• The hardest aspect of the week: resisting cigarettes. I haven’t smoked all week despite excruciatingly strong cravings. All day long cravings. Every five minute cravings. Nagging, overwhelming, unbearable and annoying cravings. I feel like my whole life consists in battling, surfing, waiting out or breathing through cravings. I feel exhausted and definitely don’t feel “safe” from the possibility that I might smoke again at any minute. I am battling the permissive thought that smoking is a form of “rebellion” against my ex and a sign of my own independence (we quit together on the same day). I know this is junkie thinking. It’s just so hard to remember when you’re in the middle of it. But I am holding on for dear life, day by day.
  • What I must remember: I AM DOING IT/ I DID IT ! Despite the intense feelings of struggling, despite the constant effort, despite the impression that my life has shrunk and become one giant internal struggle, I managed to spend a whole week without acting on my cravings, and without a crutch (I’m not counting two evenings of sad overeating – though I’ll note that being sober really helps to stop what in the past would have turned out to be a full, head-on binge). THIS small victory OUTWEIGHS THE DIFFICULT ASPECTS. Or makes them worth it.

I still feel very fragile, but I am still moving forwards.

That’s all I can say. 

Oh, and here’s an important reminder I saw on instagram the other day, from @1000hoursdry . It really resonated with me.

Stay strong !!



Published by nomorebeer

Learning how sobriety helps you ENJOY life.

10 thoughts on “Day 42: the Dust Settles…

  1. Absolutely brilliant Anne… the way you’ve handled the breakup, the 42 days, everything. I remember Dwight saying something in my early days about things suddenly getting really real during sobriety. It can be a lot to get through. You are doing it fragile/strength supreme. And might I say in style too with those lovely leggings. 😊 Fern is so sweet. Glad she is back home with you. Thanks for this wonderful share, it’s so good to “read” you again. ❤️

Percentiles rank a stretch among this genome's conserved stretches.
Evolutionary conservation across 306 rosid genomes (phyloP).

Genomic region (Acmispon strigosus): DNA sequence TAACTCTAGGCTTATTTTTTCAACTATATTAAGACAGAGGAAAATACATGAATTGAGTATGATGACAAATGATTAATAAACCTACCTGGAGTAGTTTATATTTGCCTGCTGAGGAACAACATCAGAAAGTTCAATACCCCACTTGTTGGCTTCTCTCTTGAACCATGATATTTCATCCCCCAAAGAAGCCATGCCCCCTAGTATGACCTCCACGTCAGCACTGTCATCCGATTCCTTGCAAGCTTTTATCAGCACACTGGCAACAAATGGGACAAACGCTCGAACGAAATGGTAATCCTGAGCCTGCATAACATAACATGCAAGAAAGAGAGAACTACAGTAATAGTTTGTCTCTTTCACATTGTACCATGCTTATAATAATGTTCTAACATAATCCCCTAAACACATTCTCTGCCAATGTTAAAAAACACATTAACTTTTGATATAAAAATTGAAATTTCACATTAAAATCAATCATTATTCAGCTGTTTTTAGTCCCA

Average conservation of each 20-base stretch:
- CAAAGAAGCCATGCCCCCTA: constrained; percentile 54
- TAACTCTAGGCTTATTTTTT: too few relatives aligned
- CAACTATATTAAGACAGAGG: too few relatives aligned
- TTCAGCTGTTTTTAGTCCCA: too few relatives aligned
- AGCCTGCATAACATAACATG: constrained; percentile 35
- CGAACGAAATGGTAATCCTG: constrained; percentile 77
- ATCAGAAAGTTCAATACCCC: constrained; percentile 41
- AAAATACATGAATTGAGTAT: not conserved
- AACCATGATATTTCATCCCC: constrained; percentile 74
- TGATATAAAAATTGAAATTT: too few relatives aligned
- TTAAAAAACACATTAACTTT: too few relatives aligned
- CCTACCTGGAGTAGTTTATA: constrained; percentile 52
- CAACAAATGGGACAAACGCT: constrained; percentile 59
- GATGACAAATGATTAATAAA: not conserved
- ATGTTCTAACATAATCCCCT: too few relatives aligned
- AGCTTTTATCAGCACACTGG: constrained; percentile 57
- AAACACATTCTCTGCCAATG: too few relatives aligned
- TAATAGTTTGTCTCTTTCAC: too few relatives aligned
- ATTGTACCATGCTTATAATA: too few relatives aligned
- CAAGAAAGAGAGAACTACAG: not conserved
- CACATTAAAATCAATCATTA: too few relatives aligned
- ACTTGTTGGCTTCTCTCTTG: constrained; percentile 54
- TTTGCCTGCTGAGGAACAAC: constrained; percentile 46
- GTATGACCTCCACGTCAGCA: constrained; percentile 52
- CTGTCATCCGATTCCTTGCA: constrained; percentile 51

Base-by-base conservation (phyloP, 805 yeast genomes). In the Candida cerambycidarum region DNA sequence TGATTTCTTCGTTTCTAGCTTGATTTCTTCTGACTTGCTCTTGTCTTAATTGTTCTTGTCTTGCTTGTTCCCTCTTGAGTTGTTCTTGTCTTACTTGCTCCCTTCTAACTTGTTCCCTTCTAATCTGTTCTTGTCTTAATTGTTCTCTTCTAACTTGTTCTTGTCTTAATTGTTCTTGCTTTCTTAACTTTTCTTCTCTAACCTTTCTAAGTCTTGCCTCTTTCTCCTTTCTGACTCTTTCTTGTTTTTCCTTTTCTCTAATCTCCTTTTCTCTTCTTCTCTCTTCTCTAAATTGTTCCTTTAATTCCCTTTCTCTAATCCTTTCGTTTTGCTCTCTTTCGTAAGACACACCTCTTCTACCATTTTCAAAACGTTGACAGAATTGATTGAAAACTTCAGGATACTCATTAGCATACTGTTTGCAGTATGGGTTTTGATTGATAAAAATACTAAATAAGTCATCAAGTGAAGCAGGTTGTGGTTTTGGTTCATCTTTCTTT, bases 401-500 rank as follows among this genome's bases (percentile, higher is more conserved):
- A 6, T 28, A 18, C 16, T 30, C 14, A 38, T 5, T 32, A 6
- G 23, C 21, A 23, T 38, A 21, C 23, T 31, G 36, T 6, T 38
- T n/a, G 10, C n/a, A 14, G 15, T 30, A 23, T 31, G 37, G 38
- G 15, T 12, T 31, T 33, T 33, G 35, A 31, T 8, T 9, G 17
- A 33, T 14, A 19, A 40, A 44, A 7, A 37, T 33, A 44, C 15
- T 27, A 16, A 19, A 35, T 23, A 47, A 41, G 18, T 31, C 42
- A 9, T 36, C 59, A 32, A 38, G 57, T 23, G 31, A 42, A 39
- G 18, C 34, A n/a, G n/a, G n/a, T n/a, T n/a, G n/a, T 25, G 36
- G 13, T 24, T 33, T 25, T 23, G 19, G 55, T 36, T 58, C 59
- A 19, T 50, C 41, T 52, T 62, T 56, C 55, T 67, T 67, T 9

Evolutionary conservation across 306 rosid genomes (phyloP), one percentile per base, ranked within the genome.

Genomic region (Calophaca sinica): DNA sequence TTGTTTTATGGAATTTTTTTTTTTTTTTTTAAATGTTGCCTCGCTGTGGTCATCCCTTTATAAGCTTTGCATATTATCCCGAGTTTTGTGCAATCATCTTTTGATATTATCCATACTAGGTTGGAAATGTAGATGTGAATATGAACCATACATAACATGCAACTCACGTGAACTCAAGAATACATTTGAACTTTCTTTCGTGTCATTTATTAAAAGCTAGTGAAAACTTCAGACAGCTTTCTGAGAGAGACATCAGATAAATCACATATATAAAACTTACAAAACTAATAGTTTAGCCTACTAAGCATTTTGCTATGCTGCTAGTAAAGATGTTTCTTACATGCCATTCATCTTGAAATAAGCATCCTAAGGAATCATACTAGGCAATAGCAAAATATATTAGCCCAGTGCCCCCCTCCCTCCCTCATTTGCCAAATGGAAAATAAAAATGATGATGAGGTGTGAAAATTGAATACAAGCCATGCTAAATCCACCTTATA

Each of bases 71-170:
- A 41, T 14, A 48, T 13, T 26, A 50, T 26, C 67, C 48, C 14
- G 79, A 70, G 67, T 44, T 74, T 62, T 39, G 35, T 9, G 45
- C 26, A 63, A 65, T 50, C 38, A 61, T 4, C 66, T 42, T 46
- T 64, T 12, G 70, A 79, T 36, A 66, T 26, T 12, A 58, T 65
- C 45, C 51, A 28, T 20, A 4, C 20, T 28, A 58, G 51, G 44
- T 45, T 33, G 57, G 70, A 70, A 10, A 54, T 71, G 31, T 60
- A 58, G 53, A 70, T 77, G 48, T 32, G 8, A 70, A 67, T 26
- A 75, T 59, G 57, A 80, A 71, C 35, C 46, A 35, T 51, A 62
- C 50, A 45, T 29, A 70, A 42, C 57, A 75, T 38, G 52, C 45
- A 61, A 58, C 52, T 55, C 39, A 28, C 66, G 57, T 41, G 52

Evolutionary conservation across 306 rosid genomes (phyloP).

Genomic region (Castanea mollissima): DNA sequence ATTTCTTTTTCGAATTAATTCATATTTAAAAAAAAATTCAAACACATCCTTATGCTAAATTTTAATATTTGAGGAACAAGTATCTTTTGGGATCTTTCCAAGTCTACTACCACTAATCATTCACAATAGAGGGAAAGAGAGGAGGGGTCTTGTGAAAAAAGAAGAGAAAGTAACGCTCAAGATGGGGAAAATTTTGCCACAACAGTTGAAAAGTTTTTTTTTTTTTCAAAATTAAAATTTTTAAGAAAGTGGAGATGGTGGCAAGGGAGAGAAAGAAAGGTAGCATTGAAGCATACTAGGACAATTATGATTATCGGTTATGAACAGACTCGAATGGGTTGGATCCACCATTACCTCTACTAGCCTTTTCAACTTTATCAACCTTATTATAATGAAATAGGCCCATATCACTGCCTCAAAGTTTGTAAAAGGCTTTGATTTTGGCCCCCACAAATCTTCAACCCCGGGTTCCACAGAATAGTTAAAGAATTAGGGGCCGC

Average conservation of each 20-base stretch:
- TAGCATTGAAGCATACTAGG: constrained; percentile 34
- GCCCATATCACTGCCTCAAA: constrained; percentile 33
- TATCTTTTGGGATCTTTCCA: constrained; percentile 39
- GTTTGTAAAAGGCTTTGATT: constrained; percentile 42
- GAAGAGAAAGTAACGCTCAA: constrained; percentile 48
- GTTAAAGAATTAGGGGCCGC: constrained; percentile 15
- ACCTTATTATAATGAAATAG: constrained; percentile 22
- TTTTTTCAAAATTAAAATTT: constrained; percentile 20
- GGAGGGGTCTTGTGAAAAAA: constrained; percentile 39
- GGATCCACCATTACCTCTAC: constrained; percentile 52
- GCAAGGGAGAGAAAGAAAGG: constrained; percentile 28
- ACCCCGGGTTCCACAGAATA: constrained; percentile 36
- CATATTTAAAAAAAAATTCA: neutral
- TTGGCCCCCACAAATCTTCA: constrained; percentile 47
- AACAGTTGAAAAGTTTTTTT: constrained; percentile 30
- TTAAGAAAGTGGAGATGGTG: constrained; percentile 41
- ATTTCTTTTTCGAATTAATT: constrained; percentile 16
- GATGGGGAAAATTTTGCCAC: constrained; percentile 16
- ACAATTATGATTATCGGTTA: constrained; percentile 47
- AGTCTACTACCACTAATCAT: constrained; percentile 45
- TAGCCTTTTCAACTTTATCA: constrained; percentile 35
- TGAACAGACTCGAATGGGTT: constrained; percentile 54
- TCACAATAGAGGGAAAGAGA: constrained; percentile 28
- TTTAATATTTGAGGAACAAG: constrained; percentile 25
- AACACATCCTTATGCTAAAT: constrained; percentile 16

Liked by 1 person

  2. Initially missed this post. How did that happen, and with me getting a credit too. Woo hoo! Seriously though Anne not drinking with everything else that’s going on in your life is absolutely amazing. You must have that sense that if you’re doing that against this backdrop nothing in the future is going to make you slip. I’m glad you’re eating a little too well. Bloody hell you deserve some indulgences. Breakups! Reading your post brought back a painful break up I had 5 years ago. Talk about the long goodbye. For me I knew even when things were good that me and my ex weren’t good for each other. No blame just two people that couldn’t exist in an intimate relationship. Strangely though I’m now back with the woman I was with before my ex. We had always got on well and I mistook comfortable and stable for boring. Now I look at peace and contentment as priceless. Each break up is a lesson!
    Here endeth the sermon 🙂
    Jim x

    Liked by 2 people

    1. wowowow thanks Jim, that was not a sermon it was illuminating and helped me realize a couple of things. I also left a stable relationship behind because it seemed boring at the time (in reality it was just me expecting someone else to satisfy my every need and being unable to do it myself). Whereas this recent one was never boring, it was always frustrating and never satisfying. A lot of it has to do with me putting up with / choosing shitty dynamics out of fear of “settling” or being bored. But now I can see how this “intensity junkie” in me comes from the same place that needed to drink every day, and how I can learn to appreciate the initially seemingly less intense parts of life, which turn out to be super intense anyway and not boring at all, provided you can experience them without any numbing agent 🙂 xoxoxo PS. Funny we both wrote a post on the same day and at the same time after several days of absence !


  3. Spooky! Also parallels between drinking and relationships! I was always seeking thrills and drink often ended up with doing slightly crazy things. Seemed fun at the time but none of it has any depth. I sometimes miss the “crazy” but overall glad to leave it behind. The simple stuff can be really good. Like this for example😄

    Liked by 1 person